Patients whose CMV disease involved the central nervous system, including the retina, were excluded from the study.

Subjects were given maribavir 400 mg twice daily or standard antivirals (mono-administration or combination) for up to 8 weeks. A 12-week follow-up was then performed.

The primary endpoint was the proportion of patients whose viral load was undetectable at the end of week 8: plasma levels of cytomegalovirus DNA fell below the lower limit of quantification (less than 137 IU/mL).

This was achieved by 55.7% of patients in the maribavir group — versus 23.9% in the control group: a statistically significant difference of 32.8% (95% CI: 22.8–42.7; p<0.001). We are talking about the whole population of subjects: with refractory cytomegalovirus infection (or disease), resistant or not.

Among patients with initially resistant CMV infection, as confirmed by genotypic testing, viral clearance was successful in 62.8% — vs. 20.3%: a difference of 44.1%(95% CI: 31.3–56.9).

In terms of patient subgroups, among those who underwent hematopoietic stem cell transplantation, successful viral clearance was fair for 55.9% of patients — vs. 20.8%; among those who underwent solid organ transplantation, 55.6% — vs. 26.1%.

According to the criterion of which solid organ was transplanted, among lung recipients, viral clearance was confirmed in 47.5% — vs. 13.6%, kidney in 59.5% — vs. 34.4%, and heart in 42.9% — vs. 11.1%.

A greater proportion of patients in the maribavir group than in the control group demonstrated viral clearance regardless of baseline viral load: 61.1% and 43.9% of subjects in the low viral load (less than 9100 IU/mL) and medium-high (greater than 9100 IU/mL) subgroups — vs. 24.7% and 21.9%.

Several reasons for treatment failure were registered. Thus, 34% and 36% of subjects in the maribavir and control groups experienced either a detectable viral load (20% and 30%) or a breakthrough CMV infection (14% and 6%), where the viral load was initially undetectable and then returned. Other reasons for treatment discontinuation included: adverse side effects (3% and 22%), deaths (4% and 3%), unwillingness to follow protocol (1% and 8%), and others (1% and 5%).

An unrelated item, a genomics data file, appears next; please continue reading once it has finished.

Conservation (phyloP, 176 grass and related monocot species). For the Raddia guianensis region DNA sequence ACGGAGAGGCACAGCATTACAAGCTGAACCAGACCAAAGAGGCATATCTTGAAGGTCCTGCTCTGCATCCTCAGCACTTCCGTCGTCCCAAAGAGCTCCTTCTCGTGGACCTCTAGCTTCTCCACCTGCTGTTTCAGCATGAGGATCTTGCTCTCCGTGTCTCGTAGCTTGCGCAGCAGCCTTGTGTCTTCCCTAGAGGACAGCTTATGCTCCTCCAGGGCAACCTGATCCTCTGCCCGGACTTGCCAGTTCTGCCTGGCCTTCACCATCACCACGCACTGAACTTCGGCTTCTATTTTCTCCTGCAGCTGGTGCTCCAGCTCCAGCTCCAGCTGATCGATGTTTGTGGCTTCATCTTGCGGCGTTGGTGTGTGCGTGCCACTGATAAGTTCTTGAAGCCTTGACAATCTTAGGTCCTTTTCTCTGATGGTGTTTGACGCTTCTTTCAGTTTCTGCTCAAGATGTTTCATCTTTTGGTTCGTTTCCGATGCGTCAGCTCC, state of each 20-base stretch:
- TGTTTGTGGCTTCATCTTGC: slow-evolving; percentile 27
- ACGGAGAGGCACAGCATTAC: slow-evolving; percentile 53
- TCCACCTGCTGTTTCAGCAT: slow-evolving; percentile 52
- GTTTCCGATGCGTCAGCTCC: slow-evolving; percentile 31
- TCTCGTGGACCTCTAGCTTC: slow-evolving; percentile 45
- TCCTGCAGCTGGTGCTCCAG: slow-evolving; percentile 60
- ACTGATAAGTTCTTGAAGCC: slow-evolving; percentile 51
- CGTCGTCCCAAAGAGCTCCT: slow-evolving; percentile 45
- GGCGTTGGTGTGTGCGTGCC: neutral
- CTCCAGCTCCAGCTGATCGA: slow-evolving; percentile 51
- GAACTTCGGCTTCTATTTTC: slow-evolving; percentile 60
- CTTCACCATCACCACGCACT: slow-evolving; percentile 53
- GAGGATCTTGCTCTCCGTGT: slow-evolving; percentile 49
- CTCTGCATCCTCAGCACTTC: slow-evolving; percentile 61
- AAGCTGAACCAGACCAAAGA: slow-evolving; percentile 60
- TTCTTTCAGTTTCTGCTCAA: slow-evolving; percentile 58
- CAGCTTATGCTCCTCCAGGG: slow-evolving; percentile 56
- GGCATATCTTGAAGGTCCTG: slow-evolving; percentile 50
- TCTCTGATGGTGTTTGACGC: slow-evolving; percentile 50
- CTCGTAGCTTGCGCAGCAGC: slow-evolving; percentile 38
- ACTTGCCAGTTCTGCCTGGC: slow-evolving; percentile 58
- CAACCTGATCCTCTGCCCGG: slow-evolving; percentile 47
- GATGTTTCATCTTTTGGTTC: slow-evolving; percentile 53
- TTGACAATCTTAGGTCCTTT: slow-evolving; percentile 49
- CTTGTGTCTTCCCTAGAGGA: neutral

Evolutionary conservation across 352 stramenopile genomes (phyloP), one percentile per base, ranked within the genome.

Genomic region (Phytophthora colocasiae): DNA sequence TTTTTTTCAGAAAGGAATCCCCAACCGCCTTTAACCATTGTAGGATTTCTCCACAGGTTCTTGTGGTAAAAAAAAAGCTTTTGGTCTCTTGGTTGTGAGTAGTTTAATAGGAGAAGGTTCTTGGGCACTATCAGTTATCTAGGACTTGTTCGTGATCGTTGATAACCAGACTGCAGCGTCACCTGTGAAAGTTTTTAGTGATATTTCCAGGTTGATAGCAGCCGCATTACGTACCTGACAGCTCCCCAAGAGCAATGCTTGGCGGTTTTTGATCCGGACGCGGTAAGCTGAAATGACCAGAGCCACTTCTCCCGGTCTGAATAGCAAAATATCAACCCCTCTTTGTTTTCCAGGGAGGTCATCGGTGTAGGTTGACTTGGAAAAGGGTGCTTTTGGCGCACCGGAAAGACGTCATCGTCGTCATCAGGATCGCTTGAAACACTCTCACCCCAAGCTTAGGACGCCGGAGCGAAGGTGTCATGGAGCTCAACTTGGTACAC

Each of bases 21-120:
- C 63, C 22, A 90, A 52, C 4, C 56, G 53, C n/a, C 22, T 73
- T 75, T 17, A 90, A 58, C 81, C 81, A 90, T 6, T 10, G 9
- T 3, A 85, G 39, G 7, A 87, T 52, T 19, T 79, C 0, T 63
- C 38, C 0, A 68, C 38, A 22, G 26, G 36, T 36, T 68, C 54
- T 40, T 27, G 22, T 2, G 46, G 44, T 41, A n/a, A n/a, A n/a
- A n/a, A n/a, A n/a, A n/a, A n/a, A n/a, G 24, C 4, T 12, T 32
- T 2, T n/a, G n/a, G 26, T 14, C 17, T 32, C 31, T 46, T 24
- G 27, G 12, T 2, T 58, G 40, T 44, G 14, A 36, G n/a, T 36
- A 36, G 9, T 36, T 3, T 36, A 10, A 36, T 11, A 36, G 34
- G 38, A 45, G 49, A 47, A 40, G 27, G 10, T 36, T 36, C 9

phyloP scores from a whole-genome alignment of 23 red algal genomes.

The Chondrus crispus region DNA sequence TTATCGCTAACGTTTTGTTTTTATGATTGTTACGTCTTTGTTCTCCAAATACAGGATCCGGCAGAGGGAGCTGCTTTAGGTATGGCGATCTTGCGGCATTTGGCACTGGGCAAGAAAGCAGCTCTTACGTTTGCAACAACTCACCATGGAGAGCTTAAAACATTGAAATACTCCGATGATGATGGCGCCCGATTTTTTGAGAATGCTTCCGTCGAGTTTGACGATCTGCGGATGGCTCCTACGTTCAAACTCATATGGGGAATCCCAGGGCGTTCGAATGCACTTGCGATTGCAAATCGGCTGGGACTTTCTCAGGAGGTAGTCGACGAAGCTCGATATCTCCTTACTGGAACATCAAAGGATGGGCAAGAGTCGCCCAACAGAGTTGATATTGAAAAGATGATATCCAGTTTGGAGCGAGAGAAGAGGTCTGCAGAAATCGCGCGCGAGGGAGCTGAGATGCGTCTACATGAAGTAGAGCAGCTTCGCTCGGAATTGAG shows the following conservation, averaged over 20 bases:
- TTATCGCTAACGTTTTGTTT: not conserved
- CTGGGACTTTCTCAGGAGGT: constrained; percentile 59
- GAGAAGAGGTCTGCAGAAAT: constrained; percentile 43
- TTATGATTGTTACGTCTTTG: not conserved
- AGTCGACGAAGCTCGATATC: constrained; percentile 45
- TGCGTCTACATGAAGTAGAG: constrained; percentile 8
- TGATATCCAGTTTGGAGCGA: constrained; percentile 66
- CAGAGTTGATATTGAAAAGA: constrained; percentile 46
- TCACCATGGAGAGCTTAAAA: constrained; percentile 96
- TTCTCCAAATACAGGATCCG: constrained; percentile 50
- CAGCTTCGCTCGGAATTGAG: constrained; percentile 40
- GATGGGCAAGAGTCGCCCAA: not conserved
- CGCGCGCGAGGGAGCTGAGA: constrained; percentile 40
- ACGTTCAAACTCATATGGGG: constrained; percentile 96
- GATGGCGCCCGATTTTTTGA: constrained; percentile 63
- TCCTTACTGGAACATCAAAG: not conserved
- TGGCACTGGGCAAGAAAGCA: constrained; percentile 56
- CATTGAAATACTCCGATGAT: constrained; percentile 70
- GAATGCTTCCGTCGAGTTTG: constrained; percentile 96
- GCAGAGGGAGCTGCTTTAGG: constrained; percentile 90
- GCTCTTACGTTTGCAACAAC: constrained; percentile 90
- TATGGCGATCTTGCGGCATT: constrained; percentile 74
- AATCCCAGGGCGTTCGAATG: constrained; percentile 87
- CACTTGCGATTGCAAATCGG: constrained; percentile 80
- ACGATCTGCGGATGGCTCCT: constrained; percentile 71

The secondary endpoint, stated absence of viral load and controlled disease symptoms (resolution or improvement of tissue-invasive disease or CMV syndrome in initially symptomatic patients or absence of new symptoms in initially asymptomatic patients) at week 8 with the maintenance of this status up to week 16, was evidenced for 18.7% and 10.3% of patients (p=0.013).

Among those who responded to treatment, 50% experienced a virologic relapse in the maribavir group — vs. 39% in the standard anti-CMV therapy group. Most relapses (89% and 100%) occurred within 4 weeks of stopping treatment. The average time to relapse was 15 days.

During the entire study period, new symptoms of CMV infection developed in 6% in each group of subjects, and 11% of patients in each group died.

Among the most common adverse reactions in the maribavir and control groups were: impaired taste (in 46% of patients vs. 4%), nausea (21% vs. 22%), diarrhea (19% vs. 21%), vomiting (14% vs. 16%), and fatigue (12% vs. 9%).

Treatment was discontinued due to adverse events in 13% of patients in the maribavir group and 32% in the control group (due to neutropenia in 9% of patients, acute renal failure in 5%).

 

Expert Comments

The development of maribavir has been going on for more than two decades, and during that time, a decent amount of data on its safety and efficacy has been accumulated. GlaxoSmithKline, which invented it, has been testing this molecule since 1996 in the treatment of cytomegalovirus retinitis in patients with human immunodeficiency virus (HIV) infection. The rapid ascent of highly active antiretroviral therapy (HAART), which restores the protective power of the immune system, has wiped out cases of CMV retinitis, and so in August 2001, maribavir was shelved.